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Boys and Not Trying to Match Pitches

In teaching some basic pitch recognition patterns, I often sing a simple three note pattern and have students echo the pattern. Eventually, I start adding other patterns for them to echo and to name the notes. However, I have had a couple of boys that seem to refuse even trying to match my pitches. Because I thought the pitches might be too high for their range (or maybe the boys thought it sounded too feminine in that range) I had the students do voice sirens and other techniques to help them use their falsetto. Those falsetto techniques work on the first echo, but then the boys resort to a low drone that is not close to the correct pitches. How do I encourage them to continue trying to match the pitches?
Replies (11): Threaded | Chronological
on January 5, 2016 4:50am
It may be too late.  And now, before the onslought of "there's room for everyone / it's never too late" police show up:  It may be too late MENTALLY for these boys; although if you are really good with boys, possess the mind of a 13 year old, and have the boys on your side (as in they trust you); you can seperate them out, especially if they are mixed with females, and coax some above the staff excitement out of them.  I'll assume from the language you used that they are middle school age.
 
You didn't say what age these boys were, and I might not use the term falsetto (well I hate that term personally), as when dealing with actual pre-change boys there is no falsetto.   You say the term FALSEtto to one kid and the sponge brain teaches them "this is false singing and I want to do real singing" - Depending on the age you also need to set the precident that boys DO sing high, and show them examples. Show them examples of countertenors.   Once you break through that mental barrier, and they trust you, THEN you can do some real work.  This is true at any age.  You should ask them how they feel about it.  Boys, that is those males below about age 20, feel so deeply about the most minute things - yet we as a society supress this, calling it teenage hormones, and especially dismiss it in boys.  They may have some real concerns that you need to deal with, which in turn will allow them to trust you even more.  Boys are like fine bone china: sure they can take boiling hot stress with ease, but can also break with the wrong use - treat them well and they will be with you always.  They can and will supprise you by the clarity in which they speak about things they do care about - especially something they are doing physically like singing.  These conversations are best left in very small groups.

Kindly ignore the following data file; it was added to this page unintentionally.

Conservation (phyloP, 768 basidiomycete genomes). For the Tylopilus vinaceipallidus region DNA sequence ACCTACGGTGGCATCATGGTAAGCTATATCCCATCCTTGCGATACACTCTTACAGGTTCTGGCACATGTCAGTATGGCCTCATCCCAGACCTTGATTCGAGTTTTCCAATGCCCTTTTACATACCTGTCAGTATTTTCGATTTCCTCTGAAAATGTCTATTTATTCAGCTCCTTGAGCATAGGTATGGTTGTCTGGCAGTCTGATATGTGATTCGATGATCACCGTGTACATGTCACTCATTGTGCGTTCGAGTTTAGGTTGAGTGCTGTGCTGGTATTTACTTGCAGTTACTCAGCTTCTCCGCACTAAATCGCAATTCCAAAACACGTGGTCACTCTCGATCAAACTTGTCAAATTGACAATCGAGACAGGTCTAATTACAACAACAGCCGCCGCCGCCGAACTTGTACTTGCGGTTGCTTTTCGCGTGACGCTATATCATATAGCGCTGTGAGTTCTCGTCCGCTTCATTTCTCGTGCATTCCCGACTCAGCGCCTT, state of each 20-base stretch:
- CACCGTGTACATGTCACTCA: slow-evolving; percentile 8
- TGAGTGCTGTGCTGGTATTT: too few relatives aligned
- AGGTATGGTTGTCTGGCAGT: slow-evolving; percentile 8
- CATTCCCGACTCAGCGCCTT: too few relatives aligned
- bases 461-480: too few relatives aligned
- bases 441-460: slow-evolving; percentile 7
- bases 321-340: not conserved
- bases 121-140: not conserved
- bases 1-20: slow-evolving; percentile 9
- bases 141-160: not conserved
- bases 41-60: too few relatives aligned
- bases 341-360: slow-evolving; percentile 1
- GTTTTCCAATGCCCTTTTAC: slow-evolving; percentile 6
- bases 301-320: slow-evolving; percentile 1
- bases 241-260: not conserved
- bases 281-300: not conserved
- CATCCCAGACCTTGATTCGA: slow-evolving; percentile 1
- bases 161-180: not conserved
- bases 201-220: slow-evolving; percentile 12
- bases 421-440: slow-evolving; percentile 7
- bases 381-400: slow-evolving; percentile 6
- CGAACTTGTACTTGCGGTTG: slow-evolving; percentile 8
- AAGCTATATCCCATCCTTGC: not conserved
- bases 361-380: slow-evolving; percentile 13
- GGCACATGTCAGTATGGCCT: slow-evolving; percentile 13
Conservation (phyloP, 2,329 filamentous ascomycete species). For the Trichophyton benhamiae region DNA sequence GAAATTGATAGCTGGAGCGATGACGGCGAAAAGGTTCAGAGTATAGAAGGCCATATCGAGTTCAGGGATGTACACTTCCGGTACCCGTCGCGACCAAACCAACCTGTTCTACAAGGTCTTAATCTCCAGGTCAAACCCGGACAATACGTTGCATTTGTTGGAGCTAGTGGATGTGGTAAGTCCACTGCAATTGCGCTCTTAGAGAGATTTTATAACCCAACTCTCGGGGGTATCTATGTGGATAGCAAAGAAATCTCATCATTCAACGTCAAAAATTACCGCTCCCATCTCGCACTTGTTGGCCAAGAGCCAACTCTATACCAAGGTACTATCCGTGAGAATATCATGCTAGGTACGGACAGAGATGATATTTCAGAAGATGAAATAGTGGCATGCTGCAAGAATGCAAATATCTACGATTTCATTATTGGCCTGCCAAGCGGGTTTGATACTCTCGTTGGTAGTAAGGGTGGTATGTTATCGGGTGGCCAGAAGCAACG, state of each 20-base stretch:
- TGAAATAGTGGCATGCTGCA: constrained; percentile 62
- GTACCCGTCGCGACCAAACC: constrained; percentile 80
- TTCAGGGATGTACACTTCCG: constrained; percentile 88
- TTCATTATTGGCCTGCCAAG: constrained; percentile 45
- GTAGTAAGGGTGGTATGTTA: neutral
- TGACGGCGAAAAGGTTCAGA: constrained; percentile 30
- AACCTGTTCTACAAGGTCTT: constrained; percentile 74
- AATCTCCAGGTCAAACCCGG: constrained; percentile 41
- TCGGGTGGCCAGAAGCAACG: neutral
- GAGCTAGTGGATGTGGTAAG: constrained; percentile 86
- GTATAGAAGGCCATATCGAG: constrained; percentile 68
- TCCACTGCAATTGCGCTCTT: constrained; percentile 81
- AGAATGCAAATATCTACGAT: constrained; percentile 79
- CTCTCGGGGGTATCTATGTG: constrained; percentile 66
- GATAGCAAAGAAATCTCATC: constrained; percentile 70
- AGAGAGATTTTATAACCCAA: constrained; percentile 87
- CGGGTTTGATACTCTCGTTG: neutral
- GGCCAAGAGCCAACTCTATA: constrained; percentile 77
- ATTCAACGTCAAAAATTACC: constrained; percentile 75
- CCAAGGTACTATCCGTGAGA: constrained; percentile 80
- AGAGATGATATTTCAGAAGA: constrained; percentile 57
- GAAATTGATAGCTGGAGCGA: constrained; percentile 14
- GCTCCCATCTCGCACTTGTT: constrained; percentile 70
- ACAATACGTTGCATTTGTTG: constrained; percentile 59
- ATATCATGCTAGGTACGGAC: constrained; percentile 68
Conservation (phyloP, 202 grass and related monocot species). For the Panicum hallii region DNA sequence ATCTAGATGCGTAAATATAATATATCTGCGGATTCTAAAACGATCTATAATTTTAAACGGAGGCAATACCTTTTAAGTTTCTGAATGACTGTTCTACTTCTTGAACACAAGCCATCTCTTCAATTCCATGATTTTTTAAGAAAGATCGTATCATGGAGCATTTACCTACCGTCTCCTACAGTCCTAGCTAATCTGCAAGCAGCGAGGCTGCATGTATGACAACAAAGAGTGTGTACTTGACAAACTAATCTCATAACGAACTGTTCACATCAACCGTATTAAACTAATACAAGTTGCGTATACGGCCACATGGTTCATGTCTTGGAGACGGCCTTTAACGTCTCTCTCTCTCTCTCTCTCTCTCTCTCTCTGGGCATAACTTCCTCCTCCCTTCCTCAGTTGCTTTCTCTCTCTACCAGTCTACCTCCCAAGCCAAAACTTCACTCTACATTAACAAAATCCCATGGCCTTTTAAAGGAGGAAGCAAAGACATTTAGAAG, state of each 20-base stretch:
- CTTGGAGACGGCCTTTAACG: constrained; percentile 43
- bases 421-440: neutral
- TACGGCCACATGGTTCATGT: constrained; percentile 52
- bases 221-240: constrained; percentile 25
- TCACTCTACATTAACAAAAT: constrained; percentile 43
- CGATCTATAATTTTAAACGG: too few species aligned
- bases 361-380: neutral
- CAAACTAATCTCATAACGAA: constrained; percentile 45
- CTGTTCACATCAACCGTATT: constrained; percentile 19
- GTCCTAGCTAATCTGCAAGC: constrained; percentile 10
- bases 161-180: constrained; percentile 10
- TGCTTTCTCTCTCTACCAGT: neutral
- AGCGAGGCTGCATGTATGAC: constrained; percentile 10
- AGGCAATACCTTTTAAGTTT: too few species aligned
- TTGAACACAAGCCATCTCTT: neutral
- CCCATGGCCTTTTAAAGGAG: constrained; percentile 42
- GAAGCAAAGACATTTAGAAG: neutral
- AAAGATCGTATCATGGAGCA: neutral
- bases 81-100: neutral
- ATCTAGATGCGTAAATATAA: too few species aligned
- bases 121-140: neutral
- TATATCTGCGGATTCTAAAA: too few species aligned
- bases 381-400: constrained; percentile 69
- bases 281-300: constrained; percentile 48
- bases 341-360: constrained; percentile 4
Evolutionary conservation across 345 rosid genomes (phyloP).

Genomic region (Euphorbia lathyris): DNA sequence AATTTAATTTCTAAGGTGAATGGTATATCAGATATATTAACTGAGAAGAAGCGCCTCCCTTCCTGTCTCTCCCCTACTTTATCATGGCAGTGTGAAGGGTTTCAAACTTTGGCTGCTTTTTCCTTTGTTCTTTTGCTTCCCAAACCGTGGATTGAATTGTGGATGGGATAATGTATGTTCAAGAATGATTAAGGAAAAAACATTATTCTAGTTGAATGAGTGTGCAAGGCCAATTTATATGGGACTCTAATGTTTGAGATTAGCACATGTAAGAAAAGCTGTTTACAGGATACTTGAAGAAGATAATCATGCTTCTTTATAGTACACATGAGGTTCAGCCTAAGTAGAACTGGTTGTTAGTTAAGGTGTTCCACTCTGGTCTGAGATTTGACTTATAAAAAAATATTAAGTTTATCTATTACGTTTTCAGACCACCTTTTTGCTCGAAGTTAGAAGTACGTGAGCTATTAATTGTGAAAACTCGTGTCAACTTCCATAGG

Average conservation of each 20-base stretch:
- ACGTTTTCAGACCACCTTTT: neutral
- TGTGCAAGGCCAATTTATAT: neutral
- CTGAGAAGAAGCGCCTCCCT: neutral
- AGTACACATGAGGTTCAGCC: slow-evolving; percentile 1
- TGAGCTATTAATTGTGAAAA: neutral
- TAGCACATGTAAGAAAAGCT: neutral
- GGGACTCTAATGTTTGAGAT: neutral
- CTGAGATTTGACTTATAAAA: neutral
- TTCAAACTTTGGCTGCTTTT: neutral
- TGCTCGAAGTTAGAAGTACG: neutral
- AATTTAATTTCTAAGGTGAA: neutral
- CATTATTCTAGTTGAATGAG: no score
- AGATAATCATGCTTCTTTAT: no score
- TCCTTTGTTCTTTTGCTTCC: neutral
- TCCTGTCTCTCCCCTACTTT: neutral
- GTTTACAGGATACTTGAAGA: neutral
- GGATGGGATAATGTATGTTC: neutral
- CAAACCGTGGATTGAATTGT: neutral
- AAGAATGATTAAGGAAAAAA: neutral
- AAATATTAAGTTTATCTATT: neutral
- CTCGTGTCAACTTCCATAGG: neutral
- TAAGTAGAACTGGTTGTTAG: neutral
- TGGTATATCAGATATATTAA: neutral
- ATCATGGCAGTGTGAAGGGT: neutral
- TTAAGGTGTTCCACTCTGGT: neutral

We've all got to do better at teaching our educators that real mean sing ABOVE the staff just as well as below it. 
Applauded by an audience of 8
on January 5, 2016 7:22pm
Thank you for your wonderful comments. I am excited to try out these ideas.
on January 7, 2016 3:19pm
The "boys DO sing high" advocacy might be extended to instruments playing those glorious high notes: show youtube videos of men playing piccolo trumpet, Maynard Ferguson playing jazz way up there, a men and boys fife and drum corps playing at a historic battlefield surrounded by reenactors with historic firearms, etc.  There must be a video somewhere showing men standing up to play that piccolo section solo in The Stars and Stripes Forever.
 
How about starting a video lending library of movies about pop singers who sing high?  In the last few years we've had movies about Franki Valli and the Four Seasons, and The Beach Boys.  I'm sure there must be video of contemporary singers in the a cappella, gospel, and barbershop genres, too.
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on January 6, 2016 6:47am
If the boys are middle school aged, and there are girls in the class at the same time, they may be droning because they are afraid of being made fun of by their peers.
 
In my experience, boys will often not try to sing at all if there are girls around.  I finally convinced my administration to separate most of my middle school choirs by gender, and now everybody sings, or at least tries their best!
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on January 8, 2016 6:24am
I have the same problems.  Thanks for sharing.  It is a good topic.
on January 8, 2016 7:10am
Good comments all! I taught middle school for many years.  Here are a couple of ideas that have worked well for me in the past:
 
Play examples of popular musicians who sing in both their chest and upper registers, particularly if they flip for vocal color effect. There are TONS of examples. One of my favorites was Dave Matthews  on the Crash  album - "So Much to Say" where he pops up into  "a little Ba-by!"  Using this as an aural example, we would then sing "The Lion Sleeps tonight" and everyone would love to do that high "ee----ee-------eee-oh wim-o-way...." - making it a game and fun and goofy was the point - just to get them to explore and get comfortable.
 
Middle school kids also think (boys and girls too) that that upper register doesn't "feel" right because they are just not used to the sensation uf singing there. And because they have not sung there, it generally does not have the power that they are used to having in their lower register. They don't realize yet that if they develop it, their entire voice will be stronger, so you have to reassure them that that is actually the case.